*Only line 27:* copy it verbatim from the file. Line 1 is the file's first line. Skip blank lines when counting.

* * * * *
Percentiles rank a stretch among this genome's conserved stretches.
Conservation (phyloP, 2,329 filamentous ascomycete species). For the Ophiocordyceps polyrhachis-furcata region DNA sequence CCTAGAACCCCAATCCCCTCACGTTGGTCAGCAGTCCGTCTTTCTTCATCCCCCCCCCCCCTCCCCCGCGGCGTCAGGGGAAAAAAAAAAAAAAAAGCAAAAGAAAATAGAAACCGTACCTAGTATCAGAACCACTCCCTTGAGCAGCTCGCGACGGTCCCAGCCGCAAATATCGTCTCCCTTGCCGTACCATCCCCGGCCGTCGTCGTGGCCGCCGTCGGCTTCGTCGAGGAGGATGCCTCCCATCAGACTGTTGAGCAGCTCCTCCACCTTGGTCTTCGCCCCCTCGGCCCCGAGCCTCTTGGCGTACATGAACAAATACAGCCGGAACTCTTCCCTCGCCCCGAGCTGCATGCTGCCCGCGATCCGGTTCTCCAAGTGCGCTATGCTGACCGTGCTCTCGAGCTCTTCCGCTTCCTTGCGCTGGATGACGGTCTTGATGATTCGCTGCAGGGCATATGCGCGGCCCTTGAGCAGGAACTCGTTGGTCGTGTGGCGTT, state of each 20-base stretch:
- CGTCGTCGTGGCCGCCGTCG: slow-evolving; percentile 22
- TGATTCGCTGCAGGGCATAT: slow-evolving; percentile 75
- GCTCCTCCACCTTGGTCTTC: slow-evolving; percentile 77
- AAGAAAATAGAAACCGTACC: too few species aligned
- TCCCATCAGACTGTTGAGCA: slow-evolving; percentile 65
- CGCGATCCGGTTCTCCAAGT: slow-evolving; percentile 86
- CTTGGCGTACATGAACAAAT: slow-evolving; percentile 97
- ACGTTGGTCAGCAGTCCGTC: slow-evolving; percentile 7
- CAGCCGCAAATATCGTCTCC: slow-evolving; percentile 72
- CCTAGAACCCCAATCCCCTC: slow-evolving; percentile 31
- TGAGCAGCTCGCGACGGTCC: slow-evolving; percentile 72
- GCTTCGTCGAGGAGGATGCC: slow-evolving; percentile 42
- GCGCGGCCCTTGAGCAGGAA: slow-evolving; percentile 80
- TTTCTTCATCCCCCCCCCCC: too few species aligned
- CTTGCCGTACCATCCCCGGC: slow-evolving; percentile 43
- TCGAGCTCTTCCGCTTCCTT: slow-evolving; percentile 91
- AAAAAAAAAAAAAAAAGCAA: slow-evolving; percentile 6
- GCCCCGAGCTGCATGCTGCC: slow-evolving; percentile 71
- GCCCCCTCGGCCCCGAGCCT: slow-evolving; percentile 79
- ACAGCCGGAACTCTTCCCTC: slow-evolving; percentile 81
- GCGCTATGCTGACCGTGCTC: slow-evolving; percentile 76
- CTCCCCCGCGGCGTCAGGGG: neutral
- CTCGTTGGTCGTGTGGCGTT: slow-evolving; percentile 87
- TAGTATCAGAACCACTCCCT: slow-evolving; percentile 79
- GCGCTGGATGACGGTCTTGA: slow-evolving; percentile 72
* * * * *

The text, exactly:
- GCGCTGGATGACGGTCTTGA: slow-evolving; percentile 72